Once the electrons reach the end of the channel, they experience the high electric field in the depletion region surrounding the drain junction and are rapidly swept to the drain terminal. Therefore, the device still conducts, but I can't understand why the current is unchanged.
Example N-JFET: The width and the form of the depletion region is determined by VGS (general width) as well as VDS (unsymmetric form). The channel width becomes smaller in the drain region (equivalent to a broader depletion region).
Small voltages VDS (max 1 V): The channel behaves (nearly) like an ohmic region because the influence of VDS on the form of the depletion region is not yet remarkable. Hence, ID increases (nearly) linearly with VDS.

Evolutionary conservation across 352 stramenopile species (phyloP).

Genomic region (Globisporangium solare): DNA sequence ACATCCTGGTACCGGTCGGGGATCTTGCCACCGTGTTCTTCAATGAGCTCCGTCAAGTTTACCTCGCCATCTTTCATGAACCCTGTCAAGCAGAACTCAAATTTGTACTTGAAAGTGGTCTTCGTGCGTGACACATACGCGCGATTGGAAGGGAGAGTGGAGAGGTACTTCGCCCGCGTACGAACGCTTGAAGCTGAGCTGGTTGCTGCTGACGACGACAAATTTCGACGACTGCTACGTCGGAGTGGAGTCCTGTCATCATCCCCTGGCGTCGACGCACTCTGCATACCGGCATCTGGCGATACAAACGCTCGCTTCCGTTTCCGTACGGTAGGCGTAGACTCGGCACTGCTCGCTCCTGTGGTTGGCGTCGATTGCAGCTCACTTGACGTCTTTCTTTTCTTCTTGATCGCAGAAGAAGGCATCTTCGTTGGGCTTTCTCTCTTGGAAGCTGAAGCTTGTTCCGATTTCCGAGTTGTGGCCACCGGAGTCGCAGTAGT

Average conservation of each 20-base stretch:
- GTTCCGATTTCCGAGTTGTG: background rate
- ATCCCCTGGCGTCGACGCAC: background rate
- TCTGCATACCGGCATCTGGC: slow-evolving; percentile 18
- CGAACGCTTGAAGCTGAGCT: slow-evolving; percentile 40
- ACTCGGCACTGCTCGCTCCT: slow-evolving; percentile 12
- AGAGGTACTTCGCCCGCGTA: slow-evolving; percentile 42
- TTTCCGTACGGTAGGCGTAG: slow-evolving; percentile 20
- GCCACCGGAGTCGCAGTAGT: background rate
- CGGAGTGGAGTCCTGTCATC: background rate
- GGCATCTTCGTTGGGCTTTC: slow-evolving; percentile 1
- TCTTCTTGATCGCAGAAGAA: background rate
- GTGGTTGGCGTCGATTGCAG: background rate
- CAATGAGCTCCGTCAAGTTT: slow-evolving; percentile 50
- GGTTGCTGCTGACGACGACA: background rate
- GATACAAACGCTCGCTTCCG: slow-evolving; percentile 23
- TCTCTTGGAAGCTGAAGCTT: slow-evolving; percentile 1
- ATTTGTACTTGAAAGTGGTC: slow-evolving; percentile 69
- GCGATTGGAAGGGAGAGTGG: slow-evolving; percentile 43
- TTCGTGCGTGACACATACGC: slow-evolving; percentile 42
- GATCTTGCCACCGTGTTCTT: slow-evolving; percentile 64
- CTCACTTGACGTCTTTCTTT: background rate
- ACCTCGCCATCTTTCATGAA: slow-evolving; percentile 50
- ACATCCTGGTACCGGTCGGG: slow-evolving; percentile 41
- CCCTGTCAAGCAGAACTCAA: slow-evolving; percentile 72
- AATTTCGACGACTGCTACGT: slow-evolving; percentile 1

Rising VDS: The channel width becomes smaller close to the drain region and this effect counteracts (stops) the linear ID increase.
Saturation region: Now the influence of the rising VDS dominates the width of the depletion region: Any further VDS increase causes the remaining n-channel to become smaller and smaller (pinch-off effect). As the result, both effects (ohmic behaviour and pinch-off) nearly cancel each other and ID remains nearly constant.
As we know, in electronics nothing is ideal - and this applies, of course, also to the FET: Up to a certain extend, the ohmic behaviour of the channel cannot completely stopped by the pinch-off effect. Hence, there is still a small ID increase with rising VDS values.